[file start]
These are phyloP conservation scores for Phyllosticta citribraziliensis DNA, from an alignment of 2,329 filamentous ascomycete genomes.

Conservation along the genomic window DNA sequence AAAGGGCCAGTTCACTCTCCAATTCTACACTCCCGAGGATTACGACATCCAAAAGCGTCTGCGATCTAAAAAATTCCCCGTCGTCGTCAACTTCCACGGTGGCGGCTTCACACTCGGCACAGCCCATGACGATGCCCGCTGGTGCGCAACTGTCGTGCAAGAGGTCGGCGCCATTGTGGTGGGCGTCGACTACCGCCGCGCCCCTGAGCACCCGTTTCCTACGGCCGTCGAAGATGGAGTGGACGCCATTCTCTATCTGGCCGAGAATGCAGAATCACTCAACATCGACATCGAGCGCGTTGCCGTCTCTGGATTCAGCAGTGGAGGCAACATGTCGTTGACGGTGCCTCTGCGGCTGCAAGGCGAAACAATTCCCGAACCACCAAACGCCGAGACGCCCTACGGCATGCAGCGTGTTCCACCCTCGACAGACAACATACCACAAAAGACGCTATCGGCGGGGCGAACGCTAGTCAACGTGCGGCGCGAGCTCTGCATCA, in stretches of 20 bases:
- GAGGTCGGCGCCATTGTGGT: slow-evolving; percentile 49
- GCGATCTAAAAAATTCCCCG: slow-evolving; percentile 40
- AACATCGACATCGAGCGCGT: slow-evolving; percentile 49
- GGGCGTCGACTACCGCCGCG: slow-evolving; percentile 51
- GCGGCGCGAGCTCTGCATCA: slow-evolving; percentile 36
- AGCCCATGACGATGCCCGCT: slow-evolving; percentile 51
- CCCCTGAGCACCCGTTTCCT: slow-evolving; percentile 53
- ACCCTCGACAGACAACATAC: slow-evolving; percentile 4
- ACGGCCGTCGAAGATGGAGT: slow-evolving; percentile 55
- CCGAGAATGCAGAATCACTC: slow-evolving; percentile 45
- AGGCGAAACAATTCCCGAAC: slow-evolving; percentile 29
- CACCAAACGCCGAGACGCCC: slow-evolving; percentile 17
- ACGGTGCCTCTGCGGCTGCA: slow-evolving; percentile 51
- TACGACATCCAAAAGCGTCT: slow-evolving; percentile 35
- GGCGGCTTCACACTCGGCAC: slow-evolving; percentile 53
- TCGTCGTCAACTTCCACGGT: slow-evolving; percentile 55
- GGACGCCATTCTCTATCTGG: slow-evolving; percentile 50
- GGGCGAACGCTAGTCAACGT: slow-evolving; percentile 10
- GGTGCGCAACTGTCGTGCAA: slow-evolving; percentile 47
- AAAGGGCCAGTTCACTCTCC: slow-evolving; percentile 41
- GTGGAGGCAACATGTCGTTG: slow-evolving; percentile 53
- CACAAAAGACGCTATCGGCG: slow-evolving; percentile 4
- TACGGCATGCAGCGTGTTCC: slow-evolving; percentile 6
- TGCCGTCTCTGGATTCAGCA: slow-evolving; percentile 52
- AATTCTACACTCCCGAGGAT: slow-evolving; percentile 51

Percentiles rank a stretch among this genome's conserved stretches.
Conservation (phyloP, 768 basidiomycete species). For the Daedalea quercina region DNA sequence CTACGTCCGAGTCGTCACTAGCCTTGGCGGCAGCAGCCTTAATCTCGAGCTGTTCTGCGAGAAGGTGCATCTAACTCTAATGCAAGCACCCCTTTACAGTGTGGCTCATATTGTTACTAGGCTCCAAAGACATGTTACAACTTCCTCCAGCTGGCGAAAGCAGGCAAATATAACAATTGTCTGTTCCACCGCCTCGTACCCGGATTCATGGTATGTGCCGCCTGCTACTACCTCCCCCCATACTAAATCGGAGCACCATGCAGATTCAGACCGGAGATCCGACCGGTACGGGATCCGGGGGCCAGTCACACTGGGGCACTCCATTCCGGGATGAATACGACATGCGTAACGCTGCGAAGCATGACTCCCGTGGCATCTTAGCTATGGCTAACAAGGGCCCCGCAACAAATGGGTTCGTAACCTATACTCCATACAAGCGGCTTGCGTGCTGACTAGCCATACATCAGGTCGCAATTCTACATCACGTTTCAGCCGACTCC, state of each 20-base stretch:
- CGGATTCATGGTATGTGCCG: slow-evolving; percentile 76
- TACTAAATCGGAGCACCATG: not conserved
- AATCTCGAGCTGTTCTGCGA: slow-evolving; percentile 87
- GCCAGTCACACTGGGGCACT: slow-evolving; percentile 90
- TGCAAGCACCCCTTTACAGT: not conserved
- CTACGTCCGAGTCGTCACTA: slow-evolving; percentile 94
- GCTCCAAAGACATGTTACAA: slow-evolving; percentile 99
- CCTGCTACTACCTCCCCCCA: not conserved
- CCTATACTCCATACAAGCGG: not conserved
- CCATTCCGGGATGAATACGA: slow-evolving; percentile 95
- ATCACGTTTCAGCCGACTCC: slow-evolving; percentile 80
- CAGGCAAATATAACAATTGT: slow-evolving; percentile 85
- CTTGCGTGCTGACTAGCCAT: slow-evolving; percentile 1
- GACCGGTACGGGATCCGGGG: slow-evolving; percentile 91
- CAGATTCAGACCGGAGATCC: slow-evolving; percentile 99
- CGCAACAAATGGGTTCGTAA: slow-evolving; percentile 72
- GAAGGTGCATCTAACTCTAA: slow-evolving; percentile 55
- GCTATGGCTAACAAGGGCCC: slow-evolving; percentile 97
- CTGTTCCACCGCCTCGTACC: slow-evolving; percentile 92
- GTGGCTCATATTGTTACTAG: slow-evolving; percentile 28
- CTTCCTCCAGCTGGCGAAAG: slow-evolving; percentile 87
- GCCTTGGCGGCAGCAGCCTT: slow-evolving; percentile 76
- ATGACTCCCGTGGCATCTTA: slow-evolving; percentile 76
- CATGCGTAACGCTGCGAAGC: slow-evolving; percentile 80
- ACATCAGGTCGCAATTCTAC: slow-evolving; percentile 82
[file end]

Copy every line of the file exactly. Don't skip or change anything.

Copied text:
These are phyloP conservation scores for Phyllosticta citribraziliensis DNA, from an alignment of 2,329 filamentous ascomycete genomes.

Conservation along the genomic window DNA sequence AAAGGGCCAGTTCACTCTCCAATTCTACACTCCCGAGGATTACGACATCCAAAAGCGTCTGCGATCTAAAAAATTCCCCGTCGTCGTCAACTTCCACGGTGGCGGCTTCACACTCGGCACAGCCCATGACGATGCCCGCTGGTGCGCAACTGTCGTGCAAGAGGTCGGCGCCATTGTGGTGGGCGTCGACTACCGCCGCGCCCCTGAGCACCCGTTTCCTACGGCCGTCGAAGATGGAGTGGACGCCATTCTCTATCTGGCCGAGAATGCAGAATCACTCAACATCGACATCGAGCGCGTTGCCGTCTCTGGATTCAGCAGTGGAGGCAACATGTCGTTGACGGTGCCTCTGCGGCTGCAAGGCGAAACAATTCCCGAACCACCAAACGCCGAGACGCCCTACGGCATGCAGCGTGTTCCACCCTCGACAGACAACATACCACAAAAGACGCTATCGGCGGGGCGAACGCTAGTCAACGTGCGGCGCGAGCTCTGCATCA, in stretches of 20 bases:
- GAGGTCGGCGCCATTGTGGT: slow-evolving; percentile 49
- GCGATCTAAAAAATTCCCCG: slow-evolving; percentile 40
- AACATCGACATCGAGCGCGT: slow-evolving; percentile 49
- GGGCGTCGACTACCGCCGCG: slow-evolving; percentile 51
- GCGGCGCGAGCTCTGCATCA: slow-evolving; percentile 36
- AGCCCATGACGATGCCCGCT: slow-evolving; percentile 51
- CCCCTGAGCACCCGTTTCCT: slow-evolving; percentile 53
- ACCCTCGACAGACAACATAC: slow-evolving; percentile 4
- ACGGCCGTCGAAGATGGAGT: slow-evolving; percentile 55
- CCGAGAATGCAGAATCACTC: slow-evolving; percentile 45
- AGGCGAAACAATTCCCGAAC: slow-evolving; percentile 29
- CACCAAACGCCGAGACGCCC: slow-evolving; percentile 17
- ACGGTGCCTCTGCGGCTGCA: slow-evolving; percentile 51
- TACGACATCCAAAAGCGTCT: slow-evolving; percentile 35
- GGCGGCTTCACACTCGGCAC: slow-evolving; percentile 53
- TCGTCGTCAACTTCCACGGT: slow-evolving; percentile 55
- GGACGCCATTCTCTATCTGG: slow-evolving; percentile 50
- GGGCGAACGCTAGTCAACGT: slow-evolving; percentile 10
- GGTGCGCAACTGTCGTGCAA: slow-evolving; percentile 47
- AAAGGGCCAGTTCACTCTCC: slow-evolving; percentile 41
- GTGGAGGCAACATGTCGTTG: slow-evolving; percentile 53
- CACAAAAGACGCTATCGGCG: slow-evolving; percentile 4
- TACGGCATGCAGCGTGTTCC: slow-evolving; percentile 6
- TGCCGTCTCTGGATTCAGCA: slow-evolving; percentile 52
- AATTCTACACTCCCGAGGAT: slow-evolving; percentile 51

Percentiles rank a stretch among this genome's conserved stretches.
Conservation (phyloP, 768 basidiomycete species). For the Daedalea quercina region DNA sequence CTACGTCCGAGTCGTCACTAGCCTTGGCGGCAGCAGCCTTAATCTCGAGCTGTTCTGCGAGAAGGTGCATCTAACTCTAATGCAAGCACCCCTTTACAGTGTGGCTCATATTGTTACTAGGCTCCAAAGACATGTTACAACTTCCTCCAGCTGGCGAAAGCAGGCAAATATAACAATTGTCTGTTCCACCGCCTCGTACCCGGATTCATGGTATGTGCCGCCTGCTACTACCTCCCCCCATACTAAATCGGAGCACCATGCAGATTCAGACCGGAGATCCGACCGGTACGGGATCCGGGGGCCAGTCACACTGGGGCACTCCATTCCGGGATGAATACGACATGCGTAACGCTGCGAAGCATGACTCCCGTGGCATCTTAGCTATGGCTAACAAGGGCCCCGCAACAAATGGGTTCGTAACCTATACTCCATACAAGCGGCTTGCGTGCTGACTAGCCATACATCAGGTCGCAATTCTACATCACGTTTCAGCCGACTCC, state of each 20-base stretch:
- CGGATTCATGGTATGTGCCG: slow-evolving; percentile 76
- TACTAAATCGGAGCACCATG: not conserved
- AATCTCGAGCTGTTCTGCGA: slow-evolving; percentile 87
- GCCAGTCACACTGGGGCACT: slow-evolving; percentile 90
- TGCAAGCACCCCTTTACAGT: not conserved
- CTACGTCCGAGTCGTCACTA: slow-evolving; percentile 94
- GCTCCAAAGACATGTTACAA: slow-evolving; percentile 99
- CCTGCTACTACCTCCCCCCA: not conserved
- CCTATACTCCATACAAGCGG: not conserved
- CCATTCCGGGATGAATACGA: slow-evolving; percentile 95
- ATCACGTTTCAGCCGACTCC: slow-evolving; percentile 80
- CAGGCAAATATAACAATTGT: slow-evolving; percentile 85
- CTTGCGTGCTGACTAGCCAT: slow-evolving; percentile 1
- GACCGGTACGGGATCCGGGG: slow-evolving; percentile 91
- CAGATTCAGACCGGAGATCC: slow-evolving; percentile 99
- CGCAACAAATGGGTTCGTAA: slow-evolving; percentile 72
- GAAGGTGCATCTAACTCTAA: slow-evolving; percentile 55
- GCTATGGCTAACAAGGGCCC: slow-evolving; percentile 97
- CTGTTCCACCGCCTCGTACC: slow-evolving; percentile 92
- GTGGCTCATATTGTTACTAG: slow-evolving; percentile 28
- CTTCCTCCAGCTGGCGAAAG: slow-evolving; percentile 87
- GCCTTGGCGGCAGCAGCCTT: slow-evolving; percentile 76
- ATGACTCCCGTGGCATCTTA: slow-evolving; percentile 76
- CATGCGTAACGCTGCGAAGC: slow-evolving; percentile 80
- ACATCAGGTCGCAATTCTAC: slow-evolving; percentile 82